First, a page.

MURRAY: And claiming Trump was all too happy to take foreign help to boost his re-election bid.

Bolton's forthcoming book, "The Room Where It Happened," a copy of which was obtained by CNN, offers this scathing summary of a Trump presidency: "I am hard-pressed to identify any significant Trump decision during my tenure that wasn't driven by re-election calculations."

Trump pressed Chinese President Xi Jinping to help him out with farmers by buying more U.S. crops, pleading with Xi to ensure he'd win. Bolton writes, "I would print Trump's exact words, but the government's pre-publication review process has decided otherwise."

Bolton also confirms the case House impeachment managers laid out earlier this year, writing that Trump said he would withhold security aid to Ukraine until all the Russia investigation materials related to Clinton and Biden had been turned over.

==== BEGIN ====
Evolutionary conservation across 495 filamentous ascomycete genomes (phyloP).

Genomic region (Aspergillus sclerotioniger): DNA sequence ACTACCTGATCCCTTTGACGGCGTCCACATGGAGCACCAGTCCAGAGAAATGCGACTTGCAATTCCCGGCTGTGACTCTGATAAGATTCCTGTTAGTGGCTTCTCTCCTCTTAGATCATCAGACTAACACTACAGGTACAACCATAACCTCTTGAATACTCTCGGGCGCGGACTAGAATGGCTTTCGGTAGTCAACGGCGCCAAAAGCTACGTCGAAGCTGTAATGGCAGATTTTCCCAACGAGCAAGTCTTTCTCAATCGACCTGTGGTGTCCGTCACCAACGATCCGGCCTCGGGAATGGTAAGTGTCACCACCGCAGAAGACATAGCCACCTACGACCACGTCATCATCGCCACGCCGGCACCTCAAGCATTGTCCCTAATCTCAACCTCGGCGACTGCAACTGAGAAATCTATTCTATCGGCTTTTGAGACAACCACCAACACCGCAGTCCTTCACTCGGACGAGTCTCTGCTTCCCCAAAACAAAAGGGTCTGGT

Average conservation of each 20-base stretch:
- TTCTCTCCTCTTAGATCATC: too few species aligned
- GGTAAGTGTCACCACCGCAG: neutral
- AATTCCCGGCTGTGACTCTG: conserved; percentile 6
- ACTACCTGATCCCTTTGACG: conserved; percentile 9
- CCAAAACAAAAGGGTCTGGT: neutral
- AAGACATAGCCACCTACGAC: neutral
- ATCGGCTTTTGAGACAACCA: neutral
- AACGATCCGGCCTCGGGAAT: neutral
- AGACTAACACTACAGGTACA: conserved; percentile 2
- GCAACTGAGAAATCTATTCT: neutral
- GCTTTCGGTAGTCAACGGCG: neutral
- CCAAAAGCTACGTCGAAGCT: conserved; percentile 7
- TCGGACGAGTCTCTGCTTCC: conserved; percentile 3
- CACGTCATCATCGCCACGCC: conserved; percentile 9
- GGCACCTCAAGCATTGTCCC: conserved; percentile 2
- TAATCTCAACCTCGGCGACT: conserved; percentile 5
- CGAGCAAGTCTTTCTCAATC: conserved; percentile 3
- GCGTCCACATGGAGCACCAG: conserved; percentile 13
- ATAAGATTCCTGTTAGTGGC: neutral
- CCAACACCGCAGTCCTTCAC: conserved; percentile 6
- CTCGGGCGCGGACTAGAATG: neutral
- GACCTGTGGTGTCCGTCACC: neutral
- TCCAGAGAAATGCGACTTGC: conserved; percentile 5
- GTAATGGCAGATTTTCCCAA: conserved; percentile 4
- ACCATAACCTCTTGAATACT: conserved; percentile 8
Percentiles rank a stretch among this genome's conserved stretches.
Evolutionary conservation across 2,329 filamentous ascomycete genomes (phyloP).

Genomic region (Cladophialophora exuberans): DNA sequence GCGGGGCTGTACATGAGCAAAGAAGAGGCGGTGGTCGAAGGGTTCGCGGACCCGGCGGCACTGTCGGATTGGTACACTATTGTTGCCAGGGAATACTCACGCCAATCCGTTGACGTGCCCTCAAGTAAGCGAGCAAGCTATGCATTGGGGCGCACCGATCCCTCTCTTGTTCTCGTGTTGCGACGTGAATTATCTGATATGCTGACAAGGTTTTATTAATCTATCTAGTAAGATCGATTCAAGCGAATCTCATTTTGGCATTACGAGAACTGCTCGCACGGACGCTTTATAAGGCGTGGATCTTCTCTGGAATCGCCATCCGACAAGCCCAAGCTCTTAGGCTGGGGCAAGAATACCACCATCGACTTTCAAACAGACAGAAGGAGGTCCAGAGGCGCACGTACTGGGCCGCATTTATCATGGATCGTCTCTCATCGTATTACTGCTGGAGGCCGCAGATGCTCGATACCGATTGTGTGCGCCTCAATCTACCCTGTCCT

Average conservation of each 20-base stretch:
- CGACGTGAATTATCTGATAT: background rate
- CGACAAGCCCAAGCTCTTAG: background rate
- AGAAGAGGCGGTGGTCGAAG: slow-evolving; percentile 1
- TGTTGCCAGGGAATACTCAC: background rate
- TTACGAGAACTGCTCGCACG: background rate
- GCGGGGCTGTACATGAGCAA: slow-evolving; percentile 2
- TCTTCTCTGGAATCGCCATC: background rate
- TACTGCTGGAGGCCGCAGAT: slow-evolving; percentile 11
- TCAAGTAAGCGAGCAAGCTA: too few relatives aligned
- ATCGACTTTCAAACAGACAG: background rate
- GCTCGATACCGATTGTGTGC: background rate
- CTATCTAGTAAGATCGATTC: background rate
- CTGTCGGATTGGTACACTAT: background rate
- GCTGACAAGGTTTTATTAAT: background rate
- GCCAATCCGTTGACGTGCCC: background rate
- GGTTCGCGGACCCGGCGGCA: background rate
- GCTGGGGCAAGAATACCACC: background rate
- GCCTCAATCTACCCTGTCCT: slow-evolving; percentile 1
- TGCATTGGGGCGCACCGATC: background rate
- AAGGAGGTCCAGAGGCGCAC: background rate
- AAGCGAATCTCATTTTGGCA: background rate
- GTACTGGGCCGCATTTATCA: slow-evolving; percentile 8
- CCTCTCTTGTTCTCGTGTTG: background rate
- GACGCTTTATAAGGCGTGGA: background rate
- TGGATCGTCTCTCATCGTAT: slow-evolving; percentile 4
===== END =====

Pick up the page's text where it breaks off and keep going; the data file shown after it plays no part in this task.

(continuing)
And he says Trump was prone to doling out personal favors to dictators he liked, at one point telling the Turkish president he would replace Southern District of New York prosecutors to make an investigation into a Turkish firm to go away.

Bolton says, "The pattern looked like obstruction of justice as a way of life, which we couldn't accept," and claims he raised some of his concerns with Attorney General Bill Barr. A longtime Republican who served in the Trump White House for 17

months, Bolton says deliberations there were like college food fights and calls Trump "stunningly uninformed," unsure that Britain was a nuclear power and unaware that Finland was not part of Russia.